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Rally in Netanya in support of IDF soldiers
Photo by Rhonda Prepes

Netanya Beach

What to do if you hear a siren while driving in a car
Photo by Rhonda Spivak

Cheryl Hechter making shakshuka
Photo by Rhonda Prepes


Rhonda Prepes in Israel: Preparing for an Emergency and Eating Shakshuka

by Rhonda J. Prepes, written July 24, 2014, posted Aug 10, 2014


Netanya held its own rally on July 23, 2014, as in Winnipeg and other cities in North America. About 2500 enthusiastic people turned out in the city square to sing songs, dance, wave flags and show their support for the IDF soldiers currently fighting in Gaza. The crowd was full of young and old, Israelis, tourists, and many French that make their home in Netanya or come for vacation. I have never seen such a patriotic display of love for one’s country. It was amazing to see everyone with their arms around each other waving the Israeli flag and singing “Am Israel Chai” (The nation of Israel lives).


I go into a grocery store on a Thursday night to find out that that is the busiest time as people have finished work and are shopping for Shabbat (Friday night meal) the next day. The store is packed and the lines ups at the tills are long and barely moving. Not the greatest customer service. But the Israelis in line don’t seem to mind, they are eating their Thursday night meal while waiting in line. I am not talking about sampling a grape or two. I see people eating cookies, candy, plums, cucumbers, nuts, and a piece of frozen pizza in line.


I go to the beach in Netanya. I am wearing my sexy plus-size one-piece bathing suit flaunting my assets trying to attract single men. No luck. My happily married friend goes into the sea and in a matter of minutes she is asked out on a date by a 42 year old single Israeli man. What am I doing wrong here?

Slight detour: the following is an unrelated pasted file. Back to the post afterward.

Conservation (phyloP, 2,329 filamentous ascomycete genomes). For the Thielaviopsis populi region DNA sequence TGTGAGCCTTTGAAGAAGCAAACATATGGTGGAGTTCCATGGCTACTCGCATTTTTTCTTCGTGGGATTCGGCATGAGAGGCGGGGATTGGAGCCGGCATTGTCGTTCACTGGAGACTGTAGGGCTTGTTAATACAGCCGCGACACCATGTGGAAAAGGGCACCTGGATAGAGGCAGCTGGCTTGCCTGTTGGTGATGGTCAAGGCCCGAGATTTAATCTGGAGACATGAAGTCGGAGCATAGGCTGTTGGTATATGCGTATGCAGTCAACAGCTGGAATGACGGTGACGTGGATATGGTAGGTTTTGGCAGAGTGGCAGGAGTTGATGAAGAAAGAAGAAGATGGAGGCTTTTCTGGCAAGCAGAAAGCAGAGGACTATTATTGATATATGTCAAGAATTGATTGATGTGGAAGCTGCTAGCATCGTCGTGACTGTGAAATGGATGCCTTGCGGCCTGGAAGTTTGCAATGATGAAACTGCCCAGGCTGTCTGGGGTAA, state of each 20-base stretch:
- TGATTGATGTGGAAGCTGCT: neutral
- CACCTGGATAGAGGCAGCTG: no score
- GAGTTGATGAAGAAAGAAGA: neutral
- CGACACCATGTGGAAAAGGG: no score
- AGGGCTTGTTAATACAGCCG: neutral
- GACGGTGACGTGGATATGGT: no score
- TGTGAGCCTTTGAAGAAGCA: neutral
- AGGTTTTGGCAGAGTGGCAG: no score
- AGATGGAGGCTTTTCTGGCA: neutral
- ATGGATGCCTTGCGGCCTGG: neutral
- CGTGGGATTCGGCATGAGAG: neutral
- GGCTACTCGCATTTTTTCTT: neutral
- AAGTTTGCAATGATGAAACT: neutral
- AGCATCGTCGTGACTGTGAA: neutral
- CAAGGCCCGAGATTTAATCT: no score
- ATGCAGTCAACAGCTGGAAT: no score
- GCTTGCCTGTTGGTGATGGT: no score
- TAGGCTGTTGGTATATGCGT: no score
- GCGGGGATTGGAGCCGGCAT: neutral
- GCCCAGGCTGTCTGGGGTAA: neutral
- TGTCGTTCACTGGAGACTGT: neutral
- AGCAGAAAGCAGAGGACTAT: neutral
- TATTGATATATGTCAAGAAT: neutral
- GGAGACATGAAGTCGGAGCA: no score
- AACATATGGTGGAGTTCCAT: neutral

I drive with some friends to Caesaria. The driver thinks, and I agree that I should know what to do if I hear a siren alerting of an incoming rocket if I am in a vehicle. So this friend, a former Sargent Major in the U.S. army who fought in Iraq, decides to give me some training.


She says, “In the U. S. of A. we practise until we do things right. Not like in Israel. In Israel they give each person a gas mask in case of gas warfare, but tell you not to open the package until you need it. How will you know how to use it if you can’t open it until you need it?”


She proceeds to give me directions on what to do in case I hear a siren alerting of an incoming rocket if I am in a vehicle. Pull the car over to the far right. Stop the car. Get out of the car. Either crouch down at the side of the car or lie down and cover your head with your hands.


I have tried many new foods while I have been in Israel and all have been delicious: fresh lychee, fresh figs, carob off the tree, eggplant, squash, Bulgarian cheese, chicken schnitzel, shwarma (hot shaved chicken in a pita with cabbage, tomato, cucumber, tahini, and hummus), kubbah (a Moroccan torpedo-shaped fried croquette made of cracked wheat stuffed with onions and finely ground lean beef), Moroccan meat cigars (fried egg rolls stuffed with onions and finely ground lean beef) and more. But the best new food I have eaten has to be shakshuka.


It’s a vegetarian one-skillet meal that is easy to make and healthy to eat. It is a dish of poached eggs in a sauce of tomatoes, peppers and onions. Shakshuka can be eaten for breakfast, lunch, or dinner.


Former Winnipegger Cheryl Hechter even showed me how to make a batch. Here is her recipe for Shakshuka. Prep Time: 10 Minutes   Total Time: 30 - 40 minutes


Cheryl's shakshuka recipe:

2- 4 tbsp olive oil (don't be stingy)

4 clove garlic, minced

1 red bell pepper, chopped

4 cups ripe diced tomatoes, or 2 cans (14 oz. each)

1/2 hot fresh chili pepper diced (or chilli powder if you don't have)

Depending on the style you like, add 1 tsp of cumin, paprika, cayenne pepper or fresh basil and oregano for a more Italian flavour.

Kosher salt and pepper generously to taste

5-6 eggs

(optional: feta cheese on top)

Servings: 5-6


Heat a deep, large skillet or sauté pan on medium. Slowly warm olive oil in the pan. Add chopped onion, sauté for a few minutes until the onion begins to soften. Add garlic and continue to sauté till mixture is slightly brown.

Add the bell pepper, sauté for 5-7 minutes over medium heat.

Add tomatoes and tomato paste to pan, stir until blended. Add spices, stir well, and allow mixture to simmer over medium heat for 5-7 minutes.  Add salt and pepper to taste. Add sugar for a sweeter sauce, or more cayenne pepper for a spicier shakshuka.

Crack the eggs, one at a time (approx. 6), directly over the tomato mixture, making sure to space them evenly over the sauce. The eggs will cook "over easy" style on top of the tomato sauce.

Cover the pan. Allow mixture to simmer for 10-15 minutes, or until the eggs are cooked and the sauce has slightly reduced.

Serve with a spatula straight out of the pan.


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Rhonda Spivak, Editor

Publisher: Spivak's Jewish Review Ltd.

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